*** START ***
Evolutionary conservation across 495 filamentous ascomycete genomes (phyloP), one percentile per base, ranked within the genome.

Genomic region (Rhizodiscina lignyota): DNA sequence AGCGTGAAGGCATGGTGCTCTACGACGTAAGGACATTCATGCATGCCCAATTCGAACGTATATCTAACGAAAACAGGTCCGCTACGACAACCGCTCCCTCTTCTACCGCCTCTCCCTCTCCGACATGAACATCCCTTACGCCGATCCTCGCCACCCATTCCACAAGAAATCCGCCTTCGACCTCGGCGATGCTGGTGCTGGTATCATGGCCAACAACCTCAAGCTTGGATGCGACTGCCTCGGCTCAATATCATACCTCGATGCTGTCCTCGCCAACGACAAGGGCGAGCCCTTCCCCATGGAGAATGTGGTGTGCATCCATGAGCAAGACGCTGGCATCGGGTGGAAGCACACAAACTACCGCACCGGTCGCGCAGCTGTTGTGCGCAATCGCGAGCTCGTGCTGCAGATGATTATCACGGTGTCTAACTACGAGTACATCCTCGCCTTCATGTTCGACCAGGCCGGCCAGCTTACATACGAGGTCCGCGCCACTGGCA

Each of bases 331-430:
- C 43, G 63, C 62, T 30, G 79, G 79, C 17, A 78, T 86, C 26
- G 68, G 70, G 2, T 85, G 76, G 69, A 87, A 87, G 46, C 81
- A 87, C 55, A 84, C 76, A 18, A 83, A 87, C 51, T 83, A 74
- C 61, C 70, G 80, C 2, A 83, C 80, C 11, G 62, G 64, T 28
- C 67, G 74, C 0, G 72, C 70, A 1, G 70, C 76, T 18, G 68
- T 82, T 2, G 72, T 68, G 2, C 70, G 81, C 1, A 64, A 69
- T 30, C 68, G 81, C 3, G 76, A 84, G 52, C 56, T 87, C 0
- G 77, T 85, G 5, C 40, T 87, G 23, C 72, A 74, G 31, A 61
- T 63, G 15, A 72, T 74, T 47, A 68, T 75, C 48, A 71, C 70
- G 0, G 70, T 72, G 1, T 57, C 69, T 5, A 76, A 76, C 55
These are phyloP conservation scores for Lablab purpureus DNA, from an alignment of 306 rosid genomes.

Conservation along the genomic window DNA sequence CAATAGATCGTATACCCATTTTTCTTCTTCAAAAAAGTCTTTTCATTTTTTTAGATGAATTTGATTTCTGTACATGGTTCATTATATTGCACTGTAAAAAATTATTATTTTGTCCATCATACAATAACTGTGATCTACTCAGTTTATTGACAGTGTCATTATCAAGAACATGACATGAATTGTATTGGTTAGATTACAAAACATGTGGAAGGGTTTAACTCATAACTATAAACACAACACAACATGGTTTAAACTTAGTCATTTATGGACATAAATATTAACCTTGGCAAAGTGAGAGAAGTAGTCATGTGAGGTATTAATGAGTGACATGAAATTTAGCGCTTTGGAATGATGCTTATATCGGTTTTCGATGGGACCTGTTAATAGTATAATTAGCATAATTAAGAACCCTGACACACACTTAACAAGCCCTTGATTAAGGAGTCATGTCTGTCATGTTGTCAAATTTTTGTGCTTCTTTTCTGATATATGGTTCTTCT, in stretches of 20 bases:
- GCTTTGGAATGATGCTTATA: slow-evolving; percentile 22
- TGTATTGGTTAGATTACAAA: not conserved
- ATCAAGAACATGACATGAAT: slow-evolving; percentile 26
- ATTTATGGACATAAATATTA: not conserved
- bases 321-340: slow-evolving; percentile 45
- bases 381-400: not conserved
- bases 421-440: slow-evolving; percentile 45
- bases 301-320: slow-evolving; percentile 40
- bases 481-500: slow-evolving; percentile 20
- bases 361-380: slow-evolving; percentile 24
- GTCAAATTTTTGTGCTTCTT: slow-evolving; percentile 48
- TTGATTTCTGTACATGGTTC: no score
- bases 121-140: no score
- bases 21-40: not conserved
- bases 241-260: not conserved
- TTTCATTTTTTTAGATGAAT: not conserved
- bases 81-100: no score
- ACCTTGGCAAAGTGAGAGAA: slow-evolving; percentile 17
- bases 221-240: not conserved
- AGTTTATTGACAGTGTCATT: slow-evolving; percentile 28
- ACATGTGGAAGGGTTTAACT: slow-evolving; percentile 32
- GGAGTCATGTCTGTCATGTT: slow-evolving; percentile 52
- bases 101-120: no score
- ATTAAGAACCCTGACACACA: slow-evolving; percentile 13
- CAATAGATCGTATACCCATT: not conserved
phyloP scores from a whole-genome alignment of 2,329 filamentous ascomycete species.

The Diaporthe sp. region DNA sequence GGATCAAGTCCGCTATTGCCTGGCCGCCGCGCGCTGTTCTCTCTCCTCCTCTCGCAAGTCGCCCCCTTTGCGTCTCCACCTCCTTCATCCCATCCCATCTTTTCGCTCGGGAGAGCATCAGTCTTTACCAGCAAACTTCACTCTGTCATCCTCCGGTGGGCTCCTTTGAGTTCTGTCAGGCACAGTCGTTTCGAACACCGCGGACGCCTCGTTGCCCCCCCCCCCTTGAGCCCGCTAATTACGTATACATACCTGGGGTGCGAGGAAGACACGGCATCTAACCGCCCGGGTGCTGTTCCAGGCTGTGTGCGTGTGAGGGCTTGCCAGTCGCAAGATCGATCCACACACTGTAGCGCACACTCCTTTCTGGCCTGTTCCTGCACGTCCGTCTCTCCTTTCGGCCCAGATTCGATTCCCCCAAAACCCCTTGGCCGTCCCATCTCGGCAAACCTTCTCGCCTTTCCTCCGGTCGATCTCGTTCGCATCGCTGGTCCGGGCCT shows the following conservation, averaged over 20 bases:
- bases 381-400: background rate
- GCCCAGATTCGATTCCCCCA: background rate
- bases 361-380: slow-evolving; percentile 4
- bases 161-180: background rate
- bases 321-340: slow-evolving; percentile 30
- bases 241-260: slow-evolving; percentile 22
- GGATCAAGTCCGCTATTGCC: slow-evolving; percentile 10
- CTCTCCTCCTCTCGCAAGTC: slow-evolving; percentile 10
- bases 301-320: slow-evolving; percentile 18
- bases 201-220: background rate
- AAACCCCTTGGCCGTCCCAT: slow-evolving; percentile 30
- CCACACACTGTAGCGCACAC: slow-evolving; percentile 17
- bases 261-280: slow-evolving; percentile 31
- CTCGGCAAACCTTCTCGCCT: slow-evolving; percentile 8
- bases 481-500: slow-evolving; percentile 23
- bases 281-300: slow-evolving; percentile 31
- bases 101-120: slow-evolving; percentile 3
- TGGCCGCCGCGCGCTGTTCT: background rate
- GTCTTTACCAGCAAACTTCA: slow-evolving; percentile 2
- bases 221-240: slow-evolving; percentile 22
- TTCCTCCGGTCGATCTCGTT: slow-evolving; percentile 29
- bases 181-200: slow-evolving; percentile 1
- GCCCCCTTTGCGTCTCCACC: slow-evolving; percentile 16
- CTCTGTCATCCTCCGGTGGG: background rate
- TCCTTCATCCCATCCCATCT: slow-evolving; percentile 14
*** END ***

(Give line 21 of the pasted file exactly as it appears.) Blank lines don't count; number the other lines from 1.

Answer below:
- bases 381-400: not conserved